the rex begonia vine, cissus discolor
ONE OF MY 2012 TROPICAL PLANT PURCHASES is starting to scare me. The so-called Rex begonia vine—no begonia at all, really, but a gorgeous grape relative from parts of Southeast Asia and Australia—is not going to fit through the door this fall if this lusty behavior keeps up. Meet beautiful Cissus discolor, which I intended to overwinter indoors as a houseplant…oh, dear, what was I thinking when I trained it upward instead of in an easier-to-carry-in hanging basket?
Cissus and More in the Latest Podcast
I TALKED ABOUT CISSUS DISCOLOR on the latest podcast I do each week with Robin Hood Radio, WHDD in Sharon, Connecticut, the smallest NPR station in the nation. You can stream it here, or subscribe free in iTunes or using the Stitcher app. Look for the Aug. 13, 2012 episode.
Back to my too-big plant: Yes, sometimes I get over-enthusiastic, a curse among gardeners. But even if I fail to make the now-giant vine happy indoors this winter, or have to give it some haircuts first, I highly recommend it as an “annual” in the seasonal garden, or a houseplant (sources to buy a small plant are below). Its leaves are like stained glass (or like a Rex begonia): a mix of purple-wine colors and green and lavish splashes of silver. Left to ramble and given ideal conditions, Cissus discolor will reach 10 feet, and climbs using wispy tendrils.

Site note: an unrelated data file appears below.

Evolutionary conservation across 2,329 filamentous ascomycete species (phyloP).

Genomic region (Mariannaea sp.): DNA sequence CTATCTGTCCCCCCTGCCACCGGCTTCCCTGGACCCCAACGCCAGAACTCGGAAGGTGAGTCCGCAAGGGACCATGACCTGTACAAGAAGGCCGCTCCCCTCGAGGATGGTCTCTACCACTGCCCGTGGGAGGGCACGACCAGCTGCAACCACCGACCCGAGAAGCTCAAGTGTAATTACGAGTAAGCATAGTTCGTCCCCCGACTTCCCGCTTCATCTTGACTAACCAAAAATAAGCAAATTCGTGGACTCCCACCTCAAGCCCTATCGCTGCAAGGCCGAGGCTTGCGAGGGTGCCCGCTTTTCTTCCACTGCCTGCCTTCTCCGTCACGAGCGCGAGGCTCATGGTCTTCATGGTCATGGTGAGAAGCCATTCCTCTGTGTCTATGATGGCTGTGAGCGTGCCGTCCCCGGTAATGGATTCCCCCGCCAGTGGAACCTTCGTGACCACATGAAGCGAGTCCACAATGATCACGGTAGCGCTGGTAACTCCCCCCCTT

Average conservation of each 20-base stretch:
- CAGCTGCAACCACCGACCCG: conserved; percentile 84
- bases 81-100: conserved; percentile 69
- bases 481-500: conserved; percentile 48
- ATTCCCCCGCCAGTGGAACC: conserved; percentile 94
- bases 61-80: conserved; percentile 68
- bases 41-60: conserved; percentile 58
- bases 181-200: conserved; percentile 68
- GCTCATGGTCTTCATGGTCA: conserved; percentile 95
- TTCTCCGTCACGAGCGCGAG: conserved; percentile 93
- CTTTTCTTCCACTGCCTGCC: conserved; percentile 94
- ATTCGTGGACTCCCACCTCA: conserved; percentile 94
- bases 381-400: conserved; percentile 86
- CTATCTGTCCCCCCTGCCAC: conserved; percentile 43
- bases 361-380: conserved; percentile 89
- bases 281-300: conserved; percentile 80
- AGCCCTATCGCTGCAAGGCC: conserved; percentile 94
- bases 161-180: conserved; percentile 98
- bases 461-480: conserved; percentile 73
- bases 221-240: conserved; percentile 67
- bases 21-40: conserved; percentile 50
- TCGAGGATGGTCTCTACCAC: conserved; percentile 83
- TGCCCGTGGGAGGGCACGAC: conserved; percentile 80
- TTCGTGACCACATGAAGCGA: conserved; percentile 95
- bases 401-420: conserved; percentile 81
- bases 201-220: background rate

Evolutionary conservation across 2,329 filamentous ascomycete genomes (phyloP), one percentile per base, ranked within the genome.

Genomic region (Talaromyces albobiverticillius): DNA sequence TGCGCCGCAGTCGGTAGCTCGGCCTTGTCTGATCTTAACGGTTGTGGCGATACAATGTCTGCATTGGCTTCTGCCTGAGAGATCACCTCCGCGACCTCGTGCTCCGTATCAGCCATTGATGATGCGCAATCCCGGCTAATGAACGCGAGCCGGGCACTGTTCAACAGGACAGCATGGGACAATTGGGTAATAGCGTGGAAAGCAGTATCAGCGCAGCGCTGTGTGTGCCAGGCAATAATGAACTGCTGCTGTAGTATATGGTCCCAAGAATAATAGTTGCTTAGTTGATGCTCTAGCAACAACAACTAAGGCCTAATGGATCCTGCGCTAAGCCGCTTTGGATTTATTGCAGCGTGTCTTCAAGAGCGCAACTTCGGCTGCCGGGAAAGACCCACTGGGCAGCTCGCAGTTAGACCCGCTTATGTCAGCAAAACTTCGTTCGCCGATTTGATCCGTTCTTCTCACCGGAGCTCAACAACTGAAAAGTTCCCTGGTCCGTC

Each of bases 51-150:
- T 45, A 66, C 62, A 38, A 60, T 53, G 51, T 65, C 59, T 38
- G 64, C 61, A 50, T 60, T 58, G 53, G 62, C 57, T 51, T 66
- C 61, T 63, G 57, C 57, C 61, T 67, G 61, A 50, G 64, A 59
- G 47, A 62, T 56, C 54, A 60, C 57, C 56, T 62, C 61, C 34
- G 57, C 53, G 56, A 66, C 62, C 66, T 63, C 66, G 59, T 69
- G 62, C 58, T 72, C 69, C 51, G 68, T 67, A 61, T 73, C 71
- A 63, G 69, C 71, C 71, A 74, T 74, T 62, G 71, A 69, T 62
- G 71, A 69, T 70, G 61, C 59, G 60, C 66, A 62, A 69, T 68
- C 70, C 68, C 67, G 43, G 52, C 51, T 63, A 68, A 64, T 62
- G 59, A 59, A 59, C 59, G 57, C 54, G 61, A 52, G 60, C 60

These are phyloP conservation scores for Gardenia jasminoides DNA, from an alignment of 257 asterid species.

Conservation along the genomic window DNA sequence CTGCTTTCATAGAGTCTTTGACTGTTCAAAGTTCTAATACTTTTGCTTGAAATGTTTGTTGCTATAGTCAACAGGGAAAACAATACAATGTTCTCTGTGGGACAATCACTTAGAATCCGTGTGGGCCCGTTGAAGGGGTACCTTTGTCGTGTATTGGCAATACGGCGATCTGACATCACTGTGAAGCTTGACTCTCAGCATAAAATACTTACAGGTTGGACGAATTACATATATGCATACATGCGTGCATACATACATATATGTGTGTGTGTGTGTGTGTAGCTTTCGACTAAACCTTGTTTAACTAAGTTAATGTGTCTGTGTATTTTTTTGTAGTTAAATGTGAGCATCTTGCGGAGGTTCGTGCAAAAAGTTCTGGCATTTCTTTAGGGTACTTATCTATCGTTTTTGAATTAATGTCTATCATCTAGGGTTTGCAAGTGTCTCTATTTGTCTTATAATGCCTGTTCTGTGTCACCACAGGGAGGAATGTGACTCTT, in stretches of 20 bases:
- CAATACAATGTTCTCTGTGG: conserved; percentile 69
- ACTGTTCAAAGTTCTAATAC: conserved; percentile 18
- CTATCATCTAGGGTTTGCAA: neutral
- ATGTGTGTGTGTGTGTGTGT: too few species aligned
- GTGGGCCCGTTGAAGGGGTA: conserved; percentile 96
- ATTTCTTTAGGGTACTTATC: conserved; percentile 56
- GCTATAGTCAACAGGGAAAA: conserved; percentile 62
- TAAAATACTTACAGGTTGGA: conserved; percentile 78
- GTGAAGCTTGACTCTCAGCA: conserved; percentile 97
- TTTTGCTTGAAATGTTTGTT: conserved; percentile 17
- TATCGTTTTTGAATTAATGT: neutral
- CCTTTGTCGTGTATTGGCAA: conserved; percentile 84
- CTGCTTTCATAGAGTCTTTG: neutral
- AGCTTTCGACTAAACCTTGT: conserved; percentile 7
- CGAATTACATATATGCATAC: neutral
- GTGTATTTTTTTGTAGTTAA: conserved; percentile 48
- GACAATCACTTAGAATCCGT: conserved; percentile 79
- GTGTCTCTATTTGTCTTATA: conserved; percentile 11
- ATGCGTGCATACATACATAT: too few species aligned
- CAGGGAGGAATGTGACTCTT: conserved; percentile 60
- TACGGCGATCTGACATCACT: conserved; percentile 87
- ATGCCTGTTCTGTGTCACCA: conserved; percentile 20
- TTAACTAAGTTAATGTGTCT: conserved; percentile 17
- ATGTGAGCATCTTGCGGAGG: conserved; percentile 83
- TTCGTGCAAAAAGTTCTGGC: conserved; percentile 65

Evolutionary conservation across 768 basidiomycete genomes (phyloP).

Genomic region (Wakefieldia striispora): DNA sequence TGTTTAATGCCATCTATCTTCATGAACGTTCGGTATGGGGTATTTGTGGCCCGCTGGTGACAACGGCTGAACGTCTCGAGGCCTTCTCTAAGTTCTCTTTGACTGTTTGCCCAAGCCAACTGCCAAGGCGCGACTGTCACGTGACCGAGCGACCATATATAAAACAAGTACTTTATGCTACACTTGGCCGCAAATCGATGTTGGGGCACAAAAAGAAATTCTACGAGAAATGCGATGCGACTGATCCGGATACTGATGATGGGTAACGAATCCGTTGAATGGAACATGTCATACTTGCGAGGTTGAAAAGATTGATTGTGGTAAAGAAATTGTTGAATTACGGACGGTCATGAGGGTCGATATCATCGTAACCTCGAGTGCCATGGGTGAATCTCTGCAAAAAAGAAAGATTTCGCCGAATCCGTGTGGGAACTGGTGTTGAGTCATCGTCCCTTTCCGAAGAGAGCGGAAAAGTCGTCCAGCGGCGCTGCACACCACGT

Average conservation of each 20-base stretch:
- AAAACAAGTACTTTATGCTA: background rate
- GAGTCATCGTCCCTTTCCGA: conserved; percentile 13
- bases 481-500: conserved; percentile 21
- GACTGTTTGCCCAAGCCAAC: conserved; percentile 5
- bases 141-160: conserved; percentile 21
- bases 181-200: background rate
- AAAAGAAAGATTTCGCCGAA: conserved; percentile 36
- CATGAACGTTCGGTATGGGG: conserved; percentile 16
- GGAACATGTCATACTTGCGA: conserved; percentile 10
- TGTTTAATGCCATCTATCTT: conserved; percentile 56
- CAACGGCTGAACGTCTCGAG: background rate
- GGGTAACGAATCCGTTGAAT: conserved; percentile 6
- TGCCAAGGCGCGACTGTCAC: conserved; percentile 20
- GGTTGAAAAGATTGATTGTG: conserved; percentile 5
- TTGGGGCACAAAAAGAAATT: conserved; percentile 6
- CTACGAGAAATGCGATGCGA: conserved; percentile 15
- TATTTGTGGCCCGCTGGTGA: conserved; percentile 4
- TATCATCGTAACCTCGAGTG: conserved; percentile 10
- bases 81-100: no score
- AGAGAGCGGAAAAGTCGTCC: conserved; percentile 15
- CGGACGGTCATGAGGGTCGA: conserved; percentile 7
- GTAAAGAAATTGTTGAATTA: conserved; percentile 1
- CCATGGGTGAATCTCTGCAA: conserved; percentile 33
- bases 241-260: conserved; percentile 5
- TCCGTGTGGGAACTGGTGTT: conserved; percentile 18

The Rex begonia vine likes bright indirect light–not baking sun, but not too much shade, either, and because of its origins in places like Java and Cambodia, it’s not surprising that temperatures below 50 are ill-advised (60 being safer). Apparently 60-75 or perhaps 80 is ideal, and I can manage that, though I doubt it will like low humidity indoors here come cold weather–meaning it may go into a semi-resting state and even drop some leaves. In anticipation this fall, I’ll start to coax it to slow down a bit by watering less liberally, as I do with many non-hardy things.
If you buy one, remember: hanging basket.
Where to Buy Rex Begonia Vine